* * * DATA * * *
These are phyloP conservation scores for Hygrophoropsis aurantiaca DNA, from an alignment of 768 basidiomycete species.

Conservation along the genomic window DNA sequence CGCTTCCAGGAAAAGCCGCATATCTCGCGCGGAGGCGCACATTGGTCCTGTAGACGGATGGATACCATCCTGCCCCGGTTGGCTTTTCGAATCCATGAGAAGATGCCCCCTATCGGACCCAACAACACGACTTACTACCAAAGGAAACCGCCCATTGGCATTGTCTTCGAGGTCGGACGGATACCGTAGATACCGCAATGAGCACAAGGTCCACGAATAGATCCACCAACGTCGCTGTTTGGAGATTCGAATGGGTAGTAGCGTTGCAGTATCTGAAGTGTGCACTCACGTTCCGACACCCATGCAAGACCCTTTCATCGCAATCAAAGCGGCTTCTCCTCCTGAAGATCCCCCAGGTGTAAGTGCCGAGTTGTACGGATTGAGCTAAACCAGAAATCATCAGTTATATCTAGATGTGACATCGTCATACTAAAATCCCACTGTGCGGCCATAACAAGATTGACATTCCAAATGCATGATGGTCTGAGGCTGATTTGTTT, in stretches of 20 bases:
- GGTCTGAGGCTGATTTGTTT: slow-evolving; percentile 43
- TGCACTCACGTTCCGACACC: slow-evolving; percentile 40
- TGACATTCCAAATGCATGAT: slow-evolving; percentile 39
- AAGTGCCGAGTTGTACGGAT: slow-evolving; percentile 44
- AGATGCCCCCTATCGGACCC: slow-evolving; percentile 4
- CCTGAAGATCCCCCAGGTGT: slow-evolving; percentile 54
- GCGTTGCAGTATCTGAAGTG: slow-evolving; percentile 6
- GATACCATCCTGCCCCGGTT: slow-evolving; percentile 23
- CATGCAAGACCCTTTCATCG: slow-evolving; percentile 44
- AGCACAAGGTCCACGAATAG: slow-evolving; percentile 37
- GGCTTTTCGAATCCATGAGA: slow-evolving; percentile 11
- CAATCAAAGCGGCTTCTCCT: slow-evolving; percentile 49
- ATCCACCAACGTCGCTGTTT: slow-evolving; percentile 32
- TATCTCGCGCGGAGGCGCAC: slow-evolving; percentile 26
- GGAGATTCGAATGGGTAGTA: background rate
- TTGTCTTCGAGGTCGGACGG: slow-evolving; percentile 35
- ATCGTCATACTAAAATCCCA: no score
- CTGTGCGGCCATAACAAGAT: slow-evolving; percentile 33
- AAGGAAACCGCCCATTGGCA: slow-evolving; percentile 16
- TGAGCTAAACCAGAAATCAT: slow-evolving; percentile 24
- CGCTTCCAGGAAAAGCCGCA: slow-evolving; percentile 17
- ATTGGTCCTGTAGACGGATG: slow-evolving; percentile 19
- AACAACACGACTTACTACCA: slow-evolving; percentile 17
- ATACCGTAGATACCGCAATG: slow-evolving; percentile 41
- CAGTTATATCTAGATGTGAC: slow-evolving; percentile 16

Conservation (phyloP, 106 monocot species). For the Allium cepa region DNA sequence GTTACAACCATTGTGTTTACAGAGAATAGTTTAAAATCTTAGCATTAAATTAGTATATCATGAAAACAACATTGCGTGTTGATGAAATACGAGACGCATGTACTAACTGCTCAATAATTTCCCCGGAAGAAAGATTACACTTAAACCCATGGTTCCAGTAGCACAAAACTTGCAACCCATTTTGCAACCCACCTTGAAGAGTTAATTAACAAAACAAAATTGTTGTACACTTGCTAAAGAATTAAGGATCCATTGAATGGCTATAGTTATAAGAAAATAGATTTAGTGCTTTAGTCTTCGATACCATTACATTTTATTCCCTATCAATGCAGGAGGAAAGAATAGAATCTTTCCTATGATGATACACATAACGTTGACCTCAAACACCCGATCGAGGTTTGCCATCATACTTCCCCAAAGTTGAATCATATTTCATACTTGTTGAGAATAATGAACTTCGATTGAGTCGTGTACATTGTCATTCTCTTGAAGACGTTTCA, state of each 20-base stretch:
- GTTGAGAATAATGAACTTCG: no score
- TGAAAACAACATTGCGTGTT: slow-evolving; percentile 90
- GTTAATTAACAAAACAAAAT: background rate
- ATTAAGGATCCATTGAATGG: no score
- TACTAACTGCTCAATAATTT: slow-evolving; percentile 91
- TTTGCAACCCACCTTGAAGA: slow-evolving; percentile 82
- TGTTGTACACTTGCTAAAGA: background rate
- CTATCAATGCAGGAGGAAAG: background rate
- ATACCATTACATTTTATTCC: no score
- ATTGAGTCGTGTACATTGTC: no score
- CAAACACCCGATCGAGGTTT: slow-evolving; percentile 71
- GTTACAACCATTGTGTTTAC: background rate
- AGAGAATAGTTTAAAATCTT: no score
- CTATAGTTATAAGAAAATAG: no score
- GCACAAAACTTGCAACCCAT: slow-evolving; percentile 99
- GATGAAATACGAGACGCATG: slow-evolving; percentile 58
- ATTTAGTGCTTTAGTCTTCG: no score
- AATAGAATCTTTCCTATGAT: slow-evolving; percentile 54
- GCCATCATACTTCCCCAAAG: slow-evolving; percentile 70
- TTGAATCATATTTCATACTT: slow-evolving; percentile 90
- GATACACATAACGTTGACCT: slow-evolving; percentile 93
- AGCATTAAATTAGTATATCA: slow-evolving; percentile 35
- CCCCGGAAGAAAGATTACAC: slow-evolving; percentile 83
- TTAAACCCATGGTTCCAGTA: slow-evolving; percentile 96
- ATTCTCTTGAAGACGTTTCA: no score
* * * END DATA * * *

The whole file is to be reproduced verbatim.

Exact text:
These are phyloP conservation scores for Hygrophoropsis aurantiaca DNA, from an alignment of 768 basidiomycete species.

Conservation along the genomic window DNA sequence CGCTTCCAGGAAAAGCCGCATATCTCGCGCGGAGGCGCACATTGGTCCTGTAGACGGATGGATACCATCCTGCCCCGGTTGGCTTTTCGAATCCATGAGAAGATGCCCCCTATCGGACCCAACAACACGACTTACTACCAAAGGAAACCGCCCATTGGCATTGTCTTCGAGGTCGGACGGATACCGTAGATACCGCAATGAGCACAAGGTCCACGAATAGATCCACCAACGTCGCTGTTTGGAGATTCGAATGGGTAGTAGCGTTGCAGTATCTGAAGTGTGCACTCACGTTCCGACACCCATGCAAGACCCTTTCATCGCAATCAAAGCGGCTTCTCCTCCTGAAGATCCCCCAGGTGTAAGTGCCGAGTTGTACGGATTGAGCTAAACCAGAAATCATCAGTTATATCTAGATGTGACATCGTCATACTAAAATCCCACTGTGCGGCCATAACAAGATTGACATTCCAAATGCATGATGGTCTGAGGCTGATTTGTTT, in stretches of 20 bases:
- GGTCTGAGGCTGATTTGTTT: slow-evolving; percentile 43
- TGCACTCACGTTCCGACACC: slow-evolving; percentile 40
- TGACATTCCAAATGCATGAT: slow-evolving; percentile 39
- AAGTGCCGAGTTGTACGGAT: slow-evolving; percentile 44
- AGATGCCCCCTATCGGACCC: slow-evolving; percentile 4
- CCTGAAGATCCCCCAGGTGT: slow-evolving; percentile 54
- GCGTTGCAGTATCTGAAGTG: slow-evolving; percentile 6
- GATACCATCCTGCCCCGGTT: slow-evolving; percentile 23
- CATGCAAGACCCTTTCATCG: slow-evolving; percentile 44
- AGCACAAGGTCCACGAATAG: slow-evolving; percentile 37
- GGCTTTTCGAATCCATGAGA: slow-evolving; percentile 11
- CAATCAAAGCGGCTTCTCCT: slow-evolving; percentile 49
- ATCCACCAACGTCGCTGTTT: slow-evolving; percentile 32
- TATCTCGCGCGGAGGCGCAC: slow-evolving; percentile 26
- GGAGATTCGAATGGGTAGTA: background rate
- TTGTCTTCGAGGTCGGACGG: slow-evolving; percentile 35
- ATCGTCATACTAAAATCCCA: no score
- CTGTGCGGCCATAACAAGAT: slow-evolving; percentile 33
- AAGGAAACCGCCCATTGGCA: slow-evolving; percentile 16
- TGAGCTAAACCAGAAATCAT: slow-evolving; percentile 24
- CGCTTCCAGGAAAAGCCGCA: slow-evolving; percentile 17
- ATTGGTCCTGTAGACGGATG: slow-evolving; percentile 19
- AACAACACGACTTACTACCA: slow-evolving; percentile 17
- ATACCGTAGATACCGCAATG: slow-evolving; percentile 41
- CAGTTATATCTAGATGTGAC: slow-evolving; percentile 16

Conservation (phyloP, 106 monocot species). For the Allium cepa region DNA sequence GTTACAACCATTGTGTTTACAGAGAATAGTTTAAAATCTTAGCATTAAATTAGTATATCATGAAAACAACATTGCGTGTTGATGAAATACGAGACGCATGTACTAACTGCTCAATAATTTCCCCGGAAGAAAGATTACACTTAAACCCATGGTTCCAGTAGCACAAAACTTGCAACCCATTTTGCAACCCACCTTGAAGAGTTAATTAACAAAACAAAATTGTTGTACACTTGCTAAAGAATTAAGGATCCATTGAATGGCTATAGTTATAAGAAAATAGATTTAGTGCTTTAGTCTTCGATACCATTACATTTTATTCCCTATCAATGCAGGAGGAAAGAATAGAATCTTTCCTATGATGATACACATAACGTTGACCTCAAACACCCGATCGAGGTTTGCCATCATACTTCCCCAAAGTTGAATCATATTTCATACTTGTTGAGAATAATGAACTTCGATTGAGTCGTGTACATTGTCATTCTCTTGAAGACGTTTCA, state of each 20-base stretch:
- GTTGAGAATAATGAACTTCG: no score
- TGAAAACAACATTGCGTGTT: slow-evolving; percentile 90
- GTTAATTAACAAAACAAAAT: background rate
- ATTAAGGATCCATTGAATGG: no score
- TACTAACTGCTCAATAATTT: slow-evolving; percentile 91
- TTTGCAACCCACCTTGAAGA: slow-evolving; percentile 82
- TGTTGTACACTTGCTAAAGA: background rate
- CTATCAATGCAGGAGGAAAG: background rate
- ATACCATTACATTTTATTCC: no score
- ATTGAGTCGTGTACATTGTC: no score
- CAAACACCCGATCGAGGTTT: slow-evolving; percentile 71
- GTTACAACCATTGTGTTTAC: background rate
- AGAGAATAGTTTAAAATCTT: no score
- CTATAGTTATAAGAAAATAG: no score
- GCACAAAACTTGCAACCCAT: slow-evolving; percentile 99
- GATGAAATACGAGACGCATG: slow-evolving; percentile 58
- ATTTAGTGCTTTAGTCTTCG: no score
- AATAGAATCTTTCCTATGAT: slow-evolving; percentile 54
- GCCATCATACTTCCCCAAAG: slow-evolving; percentile 70
- TTGAATCATATTTCATACTT: slow-evolving; percentile 90
- GATACACATAACGTTGACCT: slow-evolving; percentile 93
- AGCATTAAATTAGTATATCA: slow-evolving; percentile 35
- CCCCGGAAGAAAGATTACAC: slow-evolving; percentile 83
- TTAAACCCATGGTTCCAGTA: slow-evolving; percentile 96
- ATTCTCTTGAAGACGTTTCA: no score